Director: Matthew Vaughn
Writers: Ashley Miller, Zack Stentz, Jane Goldman, Matthew Vaughn
Stars: James McAvoy, Jennifer Lawrence, Kevin Bacon, Michael Fassbender
Cinematographer: John Mathieson
Studio: Twentieth Century Fox
Two central characters give heart to an uneven summer success
In the latest installment of the X-Men franchise, Matthew Vaughn, of Layer Cake and Kick-Ass fame, steps to the helm to take over as director and tell the story of the origins of the group. Going back in time is a tried and true strategy in the comic book world from which X-Men: First Class springs. Not only is the audience already familiar with and at least somewhat invested in the characters, they have the advantage of seeing the events on the page (or here, on the screen) from a future-eye view, seeing significances that often aren’t even seen by the characters themselves. In the case of a film, it also gives a director the chance to make a few well-placed inside jokes, which Vaughn does to often great effect (Hugh Jackman’s cameo as Logan, the man who will become Wolverine, is priceless).
But in the case of X-Men, going back to tell the origin story is a sticky wicket, given the political underpinnings of the saga. The original comic books series certainly did have the civil rights movement in mind as an influence on its themes—The Charles Xavier-Magneto conflict is often seen as symbolizing the differing worldviews of Martin Luther King and Malcolm X, though perhaps a better analogue would be the Booker T. Washington-W.E.B. Dubois dichotomy. The movies champion gay rights, but those themes work best the deeper they are embedded in the consciousness of the script, not as obviously direct political statements. Symbolism, not allegory. Vaughn’s film is at its strongest when it stays with the former; when it veers into the latter, it feels almost trite.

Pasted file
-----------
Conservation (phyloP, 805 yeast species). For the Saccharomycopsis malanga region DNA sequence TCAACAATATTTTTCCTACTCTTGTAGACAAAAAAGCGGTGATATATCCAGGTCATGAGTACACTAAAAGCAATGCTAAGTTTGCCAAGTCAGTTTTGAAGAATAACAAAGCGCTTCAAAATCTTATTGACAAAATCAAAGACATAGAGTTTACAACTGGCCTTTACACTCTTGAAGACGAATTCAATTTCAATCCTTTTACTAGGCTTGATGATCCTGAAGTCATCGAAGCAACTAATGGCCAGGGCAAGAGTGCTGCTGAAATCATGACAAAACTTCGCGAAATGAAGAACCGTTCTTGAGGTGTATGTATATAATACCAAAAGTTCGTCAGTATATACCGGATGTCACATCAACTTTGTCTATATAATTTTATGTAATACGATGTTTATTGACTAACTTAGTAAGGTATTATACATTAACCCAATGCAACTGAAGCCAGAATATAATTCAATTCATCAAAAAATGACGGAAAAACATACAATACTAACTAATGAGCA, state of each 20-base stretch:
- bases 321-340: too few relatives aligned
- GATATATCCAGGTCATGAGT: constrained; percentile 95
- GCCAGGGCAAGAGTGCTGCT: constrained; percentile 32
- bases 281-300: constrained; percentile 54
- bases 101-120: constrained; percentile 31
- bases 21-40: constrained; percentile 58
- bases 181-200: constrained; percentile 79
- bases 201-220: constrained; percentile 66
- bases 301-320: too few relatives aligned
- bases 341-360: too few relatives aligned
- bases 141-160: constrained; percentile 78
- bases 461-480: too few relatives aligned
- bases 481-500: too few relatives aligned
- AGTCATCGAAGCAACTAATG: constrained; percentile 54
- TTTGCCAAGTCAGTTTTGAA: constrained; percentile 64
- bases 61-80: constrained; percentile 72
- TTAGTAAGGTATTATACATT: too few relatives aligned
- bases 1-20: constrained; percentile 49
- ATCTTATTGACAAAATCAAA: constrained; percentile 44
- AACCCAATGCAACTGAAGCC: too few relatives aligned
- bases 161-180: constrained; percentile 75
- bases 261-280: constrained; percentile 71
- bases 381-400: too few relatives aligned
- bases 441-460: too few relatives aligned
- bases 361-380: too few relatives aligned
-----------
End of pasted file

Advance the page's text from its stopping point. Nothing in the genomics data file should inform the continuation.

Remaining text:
Very well, but what about the things blowing up? That’s actually one of the weaknesses of the film. The extended fight scenes never quite feel real or compelling, and some of the special effects are laughably bad, especially given the budget Vaughn had to work with. He does his finest work, though, with his actors, when they’re not action figures or mouthpieces for political philosophy. It’s his treatment of relationships that augurs best for his handling of the franchise, especially in that central Dr. X-Magneto (or, as in this film, Charles-Eric) friendship. James McAvoy and Michael Fassbender are excellent in their roles, and the screen crackles when they’re on it together.
In the end, X-Men: First Class isn’t everything it could be, but while it doesn’t have the revelatory jolt of the Nolan Batman films or the devil-may-care charm of the Iron Man films, it has solid and at times excellent acting, good directing, decent writing, and a compelling theme. In a genre that too often produces mindless retreads, it overdelivers. And yes, lots of things blow up, too. Welcome to summer.